Priestly Duties

What Does a Priest Do?

Priests are with people during the most dramatic moments of their lives – births, wedding engagements, and deaths. They teach wisdom and dogma, and perform religious rituals and rites.

In many cultures, priests must live a life of celibacy and asceticism. They are a source of spiritual guidance and a comfort for the souls of their community.


The priest must preach, announcing God’s word and urging his people to listen and obey. This is the chief work of all priests.

It demands all the spiritual, emotional, and mental energies of a priest. He must approach the proclamation of Scripture prayerfully, pleading for divine power to endow his words with life and effectiveness.

Lloyd-Jones longed to see God’s word change men at the core of their beings, not just on a superficial behavioral level. He wanted to see the vicious become peace-loving, the proud humble, and the greedy generous. Through a powerful, Christ-centered gospel sermon, he hoped to see the dead rise to new life and the living grow in Christlikeness. He strove to preach with “gravity and gladness” so that his people might be transformed.


For more than three thousand years, Sacred Liturgy has been at the heart of Christian worship. It is a visible celebration of God’s presence in the Church, and in Christ and the world. Its goal is not to provide a certain subjective experience for the participants but to offer them a way to honor God and to enter fully into his plan of salvation.

The word “liturgy” is derived from the Greek leitourgia, which means “public service.” In Christian tradition, it refers to divine worship and active charity.

The liturgy begins with the greeting, Kyrie eleison, and Scripture readings. Then the celebrant explains the Scripture readings in the homily. Following the homily, the congregation recites the Nicene Creed or the Apostles’ Creed. The Church then celebrates Communion.


The ordained priesthood and the vowed religious priesthood are lifelong commitments. It is a life of service to people at the most important moments of their lives – from baptisms and first Holy Communions to the Sacraments of Healing and Reconciliation.

Mourners often treasure the memories shared at a visitation and find comfort in knowing that their loved one is not forgotten. Mourners who turn away or choose not to attend a visitation can only add to the sense of emptiness and isolation that comes with death.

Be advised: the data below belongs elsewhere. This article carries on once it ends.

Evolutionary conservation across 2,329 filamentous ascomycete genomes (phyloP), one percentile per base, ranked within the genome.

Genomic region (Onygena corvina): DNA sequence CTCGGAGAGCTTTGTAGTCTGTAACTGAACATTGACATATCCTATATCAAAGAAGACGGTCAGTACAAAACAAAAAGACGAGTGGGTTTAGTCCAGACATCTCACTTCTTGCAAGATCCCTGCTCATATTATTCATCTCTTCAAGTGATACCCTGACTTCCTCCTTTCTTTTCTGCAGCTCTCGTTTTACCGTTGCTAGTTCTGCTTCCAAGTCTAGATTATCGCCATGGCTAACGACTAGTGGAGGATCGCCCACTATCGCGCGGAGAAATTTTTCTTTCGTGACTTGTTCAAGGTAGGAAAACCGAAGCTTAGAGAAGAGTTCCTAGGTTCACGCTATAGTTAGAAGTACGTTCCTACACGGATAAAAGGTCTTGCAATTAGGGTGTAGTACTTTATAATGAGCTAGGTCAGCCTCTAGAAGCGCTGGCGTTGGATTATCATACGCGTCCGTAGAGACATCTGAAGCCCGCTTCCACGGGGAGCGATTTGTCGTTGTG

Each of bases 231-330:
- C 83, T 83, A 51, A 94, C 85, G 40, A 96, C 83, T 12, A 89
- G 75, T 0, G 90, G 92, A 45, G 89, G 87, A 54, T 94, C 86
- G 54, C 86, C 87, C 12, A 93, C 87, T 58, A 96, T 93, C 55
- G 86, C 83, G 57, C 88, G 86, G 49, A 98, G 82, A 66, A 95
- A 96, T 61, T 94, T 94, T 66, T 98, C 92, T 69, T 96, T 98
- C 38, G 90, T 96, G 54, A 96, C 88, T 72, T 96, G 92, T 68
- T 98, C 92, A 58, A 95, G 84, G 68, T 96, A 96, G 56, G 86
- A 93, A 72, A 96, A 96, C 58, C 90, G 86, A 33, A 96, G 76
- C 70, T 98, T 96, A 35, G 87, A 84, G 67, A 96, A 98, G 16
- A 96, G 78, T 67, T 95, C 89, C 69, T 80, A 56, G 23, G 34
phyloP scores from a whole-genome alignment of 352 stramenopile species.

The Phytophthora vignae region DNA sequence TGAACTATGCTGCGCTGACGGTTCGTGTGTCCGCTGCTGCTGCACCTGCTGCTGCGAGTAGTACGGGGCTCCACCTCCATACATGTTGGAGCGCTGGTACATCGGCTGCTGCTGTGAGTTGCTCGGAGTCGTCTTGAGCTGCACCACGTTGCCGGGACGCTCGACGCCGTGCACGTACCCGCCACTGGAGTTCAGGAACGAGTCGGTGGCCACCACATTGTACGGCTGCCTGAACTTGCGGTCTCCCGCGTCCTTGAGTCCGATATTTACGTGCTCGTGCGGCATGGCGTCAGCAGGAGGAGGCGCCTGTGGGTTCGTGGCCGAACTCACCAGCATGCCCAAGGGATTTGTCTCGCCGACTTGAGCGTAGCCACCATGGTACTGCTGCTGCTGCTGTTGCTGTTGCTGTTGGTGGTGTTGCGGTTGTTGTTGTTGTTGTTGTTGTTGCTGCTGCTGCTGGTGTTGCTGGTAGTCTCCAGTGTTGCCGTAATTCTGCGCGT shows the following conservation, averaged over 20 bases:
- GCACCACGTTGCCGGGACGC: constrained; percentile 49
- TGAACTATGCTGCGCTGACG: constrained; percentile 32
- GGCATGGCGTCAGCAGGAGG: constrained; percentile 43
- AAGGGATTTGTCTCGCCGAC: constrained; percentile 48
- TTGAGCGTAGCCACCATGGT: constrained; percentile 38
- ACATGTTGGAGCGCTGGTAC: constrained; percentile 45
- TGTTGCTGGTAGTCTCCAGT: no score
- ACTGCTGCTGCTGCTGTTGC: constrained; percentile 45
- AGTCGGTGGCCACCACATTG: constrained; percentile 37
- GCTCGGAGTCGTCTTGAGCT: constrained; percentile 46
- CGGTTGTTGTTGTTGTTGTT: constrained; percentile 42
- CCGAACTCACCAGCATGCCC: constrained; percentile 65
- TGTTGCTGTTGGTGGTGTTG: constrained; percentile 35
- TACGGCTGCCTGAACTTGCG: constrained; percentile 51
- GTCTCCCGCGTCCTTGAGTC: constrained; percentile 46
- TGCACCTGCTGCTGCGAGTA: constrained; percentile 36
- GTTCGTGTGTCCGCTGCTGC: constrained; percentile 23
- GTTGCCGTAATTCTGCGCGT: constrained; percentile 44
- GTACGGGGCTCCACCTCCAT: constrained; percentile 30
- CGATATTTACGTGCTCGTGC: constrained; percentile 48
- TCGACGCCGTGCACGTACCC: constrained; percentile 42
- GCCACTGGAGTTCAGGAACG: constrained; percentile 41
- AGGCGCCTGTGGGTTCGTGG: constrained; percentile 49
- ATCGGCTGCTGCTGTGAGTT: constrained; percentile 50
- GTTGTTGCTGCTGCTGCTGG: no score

A cleric is a member of a religious community and serves as chaplain or pastor (Latin: parochial vicar) in a parish. A cleric may serve anywhere in the world where his community operates. He also takes on pastoral responsibilities for the members of his religious community, such as administration of church building grounds and offices.


Priests provide counseling and guidance to their flock. They help their congregants deal with issues ranging from divorce, the death of a loved one or other major life events to personal problems like drug addiction.

Becoming a priest is a years-long process that involves praying for guidance and studying. He must also fulfill the requirements of his church and denomination. This may include completing seminary and serving as a transitional deacon.

The ordained priesthood is a life of dedication and service to God and his people. It is a beautiful and uplifting life that offers many joys beyond measure. Priests are with people in some of their most significant moments, baptizing their children and celebrating their marriages. They also minister to those who are sick in hospitals and nursing homes.


Priests teach the principles and dogma of their faith. They also perform religious rituals and rites including blessing worshippers with joy at marriages, births, consecrations or reunions; and comforting mourners at funerals.

At ordination, a priest becomes In Persona Christi, wielding a sacred power referred to as sacra potestas. This is a profound change in the soul of a man, inscribed forever.

Those who serve as priests in religious communities live in community and take the vows of Poverty, Celibacy and Obedience. They may be sent to other parishes or apostolates within their religious order, or to other regions of the world. The American Pastors Network represents one of the major representative groups for the greater pastoral community and provides a large networking experience, information contacts and relevant news pieces.

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